More than 271,000 students applied to design, creative and performing arts degrees in the academic year 2021-22, a year after the government halved higher education arts funding.
The number of students applying for design, creative and performing arts degrees increased by 6% last year, according to Universities and Colleges Admissions Service (UCAS) data.
The figure compares to a 3% rise in total applications. Design, creative and performing arts degrees saw the joint-third largest percentage increase across all subject areas, with only applications to media, journalism and communication degrees (11%) and computing degrees (16%) experiencing bigger jumps.
The increase comes one year after applications to creative degrees rose to their highest level since 2011 and the Department of Education’s enforced a 50% cut to per-student funding for creative and performing arts degrees, which came into effect last September.
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London Higher Chief Executive Officer Diana Beech said the figures were “good news” for the creative higher education sector.
“It shows the government rhetoric of poor value degrees has not filtered through to the applicant level.
“Applications have increased among both domestic and international students which shows, domestically, the strength of the demand-driven system with student choice at is heart, and that students are unperturbed by government messages. And internationally, the UK is seen as the place to be for world-class creative higher education.”
The increase comes despite dwindling uptake in the majority of creative subjects at GCSE and A-Level, which University of Leeds’ Head of School of Performance and Cultural Industries Jonathan Pitches told ArtsProfessional was “surprising”.
“These results push back against the sense the talent pipeline is being squeezed out at GCSE and at A Level. You would hope that the groundswell of excitement to study these subjects could actually start to affect some of the wider debates on what pupils study.”
He added that while parents may be contemplating the value of creative degrees, students attending open days are not worried about the status of a subject.
“If students bought into that narrative they wouldn’t consider a career in the performing arts, but they still do.”
“It comes down to a visceral desire to study creative arts that doesn’t seem to go away.”
Purse strings tightening
Universities are adjusting to the loss of 50% of their per-student funding last September.
Creative arts, performing arts and media studies received £18m in per-student subsidies in the academic year 2021/22, just 1.2% of the Office for Students’ (OfS) total distribution.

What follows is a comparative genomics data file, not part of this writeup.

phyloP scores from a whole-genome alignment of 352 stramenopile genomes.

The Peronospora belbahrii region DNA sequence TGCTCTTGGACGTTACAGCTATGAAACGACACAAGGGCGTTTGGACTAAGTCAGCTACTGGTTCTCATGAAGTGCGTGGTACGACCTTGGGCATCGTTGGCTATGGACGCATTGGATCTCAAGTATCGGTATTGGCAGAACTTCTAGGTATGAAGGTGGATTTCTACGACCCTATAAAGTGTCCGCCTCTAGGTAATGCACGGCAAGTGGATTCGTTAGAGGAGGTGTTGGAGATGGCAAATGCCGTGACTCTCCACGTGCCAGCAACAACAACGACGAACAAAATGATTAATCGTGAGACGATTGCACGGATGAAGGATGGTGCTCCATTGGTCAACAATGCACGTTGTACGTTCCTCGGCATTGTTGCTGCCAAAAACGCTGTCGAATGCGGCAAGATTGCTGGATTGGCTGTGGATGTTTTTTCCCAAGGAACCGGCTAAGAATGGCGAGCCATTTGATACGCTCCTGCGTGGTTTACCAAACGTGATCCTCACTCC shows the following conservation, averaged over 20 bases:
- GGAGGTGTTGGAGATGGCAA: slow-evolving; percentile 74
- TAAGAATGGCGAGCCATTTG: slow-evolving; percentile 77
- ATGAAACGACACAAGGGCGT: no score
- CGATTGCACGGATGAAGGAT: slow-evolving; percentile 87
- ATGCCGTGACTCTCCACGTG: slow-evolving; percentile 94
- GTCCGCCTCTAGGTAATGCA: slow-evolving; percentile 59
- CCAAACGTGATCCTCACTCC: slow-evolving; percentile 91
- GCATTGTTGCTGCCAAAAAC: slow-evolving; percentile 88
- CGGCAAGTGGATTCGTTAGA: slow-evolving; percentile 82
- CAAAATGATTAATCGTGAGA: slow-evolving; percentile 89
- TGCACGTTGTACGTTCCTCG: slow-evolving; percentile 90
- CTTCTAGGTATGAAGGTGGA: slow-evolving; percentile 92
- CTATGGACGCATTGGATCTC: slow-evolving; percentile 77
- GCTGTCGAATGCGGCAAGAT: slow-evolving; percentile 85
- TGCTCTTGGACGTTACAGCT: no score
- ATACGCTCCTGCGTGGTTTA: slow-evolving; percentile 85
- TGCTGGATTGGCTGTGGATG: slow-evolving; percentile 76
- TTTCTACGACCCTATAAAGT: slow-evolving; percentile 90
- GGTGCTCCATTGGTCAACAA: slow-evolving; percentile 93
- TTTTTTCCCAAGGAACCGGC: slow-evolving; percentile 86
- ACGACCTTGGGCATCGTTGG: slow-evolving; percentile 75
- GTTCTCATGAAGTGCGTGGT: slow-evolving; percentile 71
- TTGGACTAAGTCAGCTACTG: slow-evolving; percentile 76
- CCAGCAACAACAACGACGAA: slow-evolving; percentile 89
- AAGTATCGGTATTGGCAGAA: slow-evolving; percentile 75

Pitches said his faculty, which consists of nine schools, has so far negated the cuts through a range of protections that come with being part of a larger institution. He added that smaller, specialist institutions or subject areas belonging to isolated departments are likely to be experiencing a “totally different story”.
“We’ve seen it in Wolverhampton, and in Huddersfield. There are areas for of real risks for the arts. I suspect that’s because they’re smaller units and don’t have that immediate cushion of other income”.
In London, creative higher institutions are adjusting to the loss of London weighting last September, a form of student premium funding which is estimated to have totalled in excess of £60m. A spokesperson for Goldsmiths, University of London told ArtsProfessional the loss will cost the university £2m annually.
Beech says these cuts form part of a “quadruple whammy” London institutions are now facing, alongside increasing contributions to university pensions, national insurance increases and the cost-of-living crisis.
“So far, London Higher members have found ways to minimise the shocks. It’s painful, but they’ve found ways to do it to reduce impact on staff and students,” she explained.
“The reality is, with inflation still rising and the cost-of-living crisis only worsening, the capacity of higher education institutions to absorb these costs for much longer is going to be squeezed, and tough decisions will have to be made.”
Further support needed
Beech and Pitches both said creative higher education institutions are experiencing underfunding due to rising costs.
Earlier this year, the government announced the tuition fee cap will be frozen up to and including academic year 2024/25, causing a loss of funding in real terms when adjusting for inflation.
Increased financial pressures could lead to job losses, a reduction in students places, or the loss of some courses. Pitches warned against the impact of further courses being forced to close: “If there is a continuing reduction, we are going to have a very elitist set of students come through into creative and performing arts, that's a real concern.”
A lifeline could come in the form of top-up funding aimed at world-leading specialist providers. Beech says creative higher education institutions are currently waiting for the result of an OfS consultation that will determine if they are eligible.
Last academic year, the OfS distributed £48m across 16 specialist providers, the majority of which were in the arts, but the consultation outlined 68 eligible providers that could be funded in the 2022/23 academic year.
The consultation closed in December, with eligible providers still waiting to hear if they were successful as the new academic year approaches.
“It’s been a long waiting game, and creative higher education institutions need some certainty as soon as possible,” Beech says.
“We can assume who will be funded, but we can’t take that for granted and universities at the moment are just living on a prayer that they will be included.”